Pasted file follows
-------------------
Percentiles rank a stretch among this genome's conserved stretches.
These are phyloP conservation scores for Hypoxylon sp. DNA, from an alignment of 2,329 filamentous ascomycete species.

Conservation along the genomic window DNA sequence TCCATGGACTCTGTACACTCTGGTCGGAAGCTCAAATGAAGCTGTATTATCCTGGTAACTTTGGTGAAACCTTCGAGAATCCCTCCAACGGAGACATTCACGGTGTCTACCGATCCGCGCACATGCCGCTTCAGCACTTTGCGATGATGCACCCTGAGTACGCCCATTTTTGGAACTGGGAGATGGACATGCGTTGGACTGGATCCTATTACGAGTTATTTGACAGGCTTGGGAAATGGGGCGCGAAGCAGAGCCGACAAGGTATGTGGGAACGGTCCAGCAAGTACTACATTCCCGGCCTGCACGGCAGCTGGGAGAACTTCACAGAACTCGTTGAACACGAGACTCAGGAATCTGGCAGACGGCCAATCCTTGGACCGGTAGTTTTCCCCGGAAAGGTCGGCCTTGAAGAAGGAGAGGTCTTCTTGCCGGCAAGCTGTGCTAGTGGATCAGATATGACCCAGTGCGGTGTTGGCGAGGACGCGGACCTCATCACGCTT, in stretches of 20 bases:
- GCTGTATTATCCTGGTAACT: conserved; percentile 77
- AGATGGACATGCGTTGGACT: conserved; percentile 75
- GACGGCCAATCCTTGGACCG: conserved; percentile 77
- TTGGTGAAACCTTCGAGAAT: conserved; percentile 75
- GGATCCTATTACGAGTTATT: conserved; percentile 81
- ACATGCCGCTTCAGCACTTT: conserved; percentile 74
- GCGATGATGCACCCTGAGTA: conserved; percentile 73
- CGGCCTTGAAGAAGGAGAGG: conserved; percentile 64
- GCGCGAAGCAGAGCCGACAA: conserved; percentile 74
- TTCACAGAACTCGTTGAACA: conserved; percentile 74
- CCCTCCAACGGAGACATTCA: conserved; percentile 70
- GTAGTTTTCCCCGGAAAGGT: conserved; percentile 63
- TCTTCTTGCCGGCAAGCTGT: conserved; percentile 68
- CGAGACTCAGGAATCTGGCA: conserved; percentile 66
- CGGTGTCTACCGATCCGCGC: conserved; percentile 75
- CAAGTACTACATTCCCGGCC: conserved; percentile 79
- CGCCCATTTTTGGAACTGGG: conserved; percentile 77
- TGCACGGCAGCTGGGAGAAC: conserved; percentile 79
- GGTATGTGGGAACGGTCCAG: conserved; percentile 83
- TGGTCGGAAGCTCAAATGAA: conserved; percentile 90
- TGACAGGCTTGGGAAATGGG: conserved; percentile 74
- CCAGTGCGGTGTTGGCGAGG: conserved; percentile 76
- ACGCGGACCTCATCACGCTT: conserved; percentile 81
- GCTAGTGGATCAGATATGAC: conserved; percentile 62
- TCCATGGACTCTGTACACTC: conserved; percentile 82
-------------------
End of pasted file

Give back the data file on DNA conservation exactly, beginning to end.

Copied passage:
Percentiles rank a stretch among this genome's conserved stretches.
These are phyloP conservation scores for Hypoxylon sp. DNA, from an alignment of 2,329 filamentous ascomycete species.

Conservation along the genomic window DNA sequence TCCATGGACTCTGTACACTCTGGTCGGAAGCTCAAATGAAGCTGTATTATCCTGGTAACTTTGGTGAAACCTTCGAGAATCCCTCCAACGGAGACATTCACGGTGTCTACCGATCCGCGCACATGCCGCTTCAGCACTTTGCGATGATGCACCCTGAGTACGCCCATTTTTGGAACTGGGAGATGGACATGCGTTGGACTGGATCCTATTACGAGTTATTTGACAGGCTTGGGAAATGGGGCGCGAAGCAGAGCCGACAAGGTATGTGGGAACGGTCCAGCAAGTACTACATTCCCGGCCTGCACGGCAGCTGGGAGAACTTCACAGAACTCGTTGAACACGAGACTCAGGAATCTGGCAGACGGCCAATCCTTGGACCGGTAGTTTTCCCCGGAAAGGTCGGCCTTGAAGAAGGAGAGGTCTTCTTGCCGGCAAGCTGTGCTAGTGGATCAGATATGACCCAGTGCGGTGTTGGCGAGGACGCGGACCTCATCACGCTT, in stretches of 20 bases:
- GCTGTATTATCCTGGTAACT: conserved; percentile 77
- AGATGGACATGCGTTGGACT: conserved; percentile 75
- GACGGCCAATCCTTGGACCG: conserved; percentile 77
- TTGGTGAAACCTTCGAGAAT: conserved; percentile 75
- GGATCCTATTACGAGTTATT: conserved; percentile 81
- ACATGCCGCTTCAGCACTTT: conserved; percentile 74
- GCGATGATGCACCCTGAGTA: conserved; percentile 73
- CGGCCTTGAAGAAGGAGAGG: conserved; percentile 64
- GCGCGAAGCAGAGCCGACAA: conserved; percentile 74
- TTCACAGAACTCGTTGAACA: conserved; percentile 74
- CCCTCCAACGGAGACATTCA: conserved; percentile 70
- GTAGTTTTCCCCGGAAAGGT: conserved; percentile 63
- TCTTCTTGCCGGCAAGCTGT: conserved; percentile 68
- CGAGACTCAGGAATCTGGCA: conserved; percentile 66
- CGGTGTCTACCGATCCGCGC: conserved; percentile 75
- CAAGTACTACATTCCCGGCC: conserved; percentile 79
- CGCCCATTTTTGGAACTGGG: conserved; percentile 77
- TGCACGGCAGCTGGGAGAAC: conserved; percentile 79
- GGTATGTGGGAACGGTCCAG: conserved; percentile 83
- TGGTCGGAAGCTCAAATGAA: conserved; percentile 90
- TGACAGGCTTGGGAAATGGG: conserved; percentile 74
- CCAGTGCGGTGTTGGCGAGG: conserved; percentile 76
- ACGCGGACCTCATCACGCTT: conserved; percentile 81
- GCTAGTGGATCAGATATGAC: conserved; percentile 62
- TCCATGGACTCTGTACACTC: conserved; percentile 82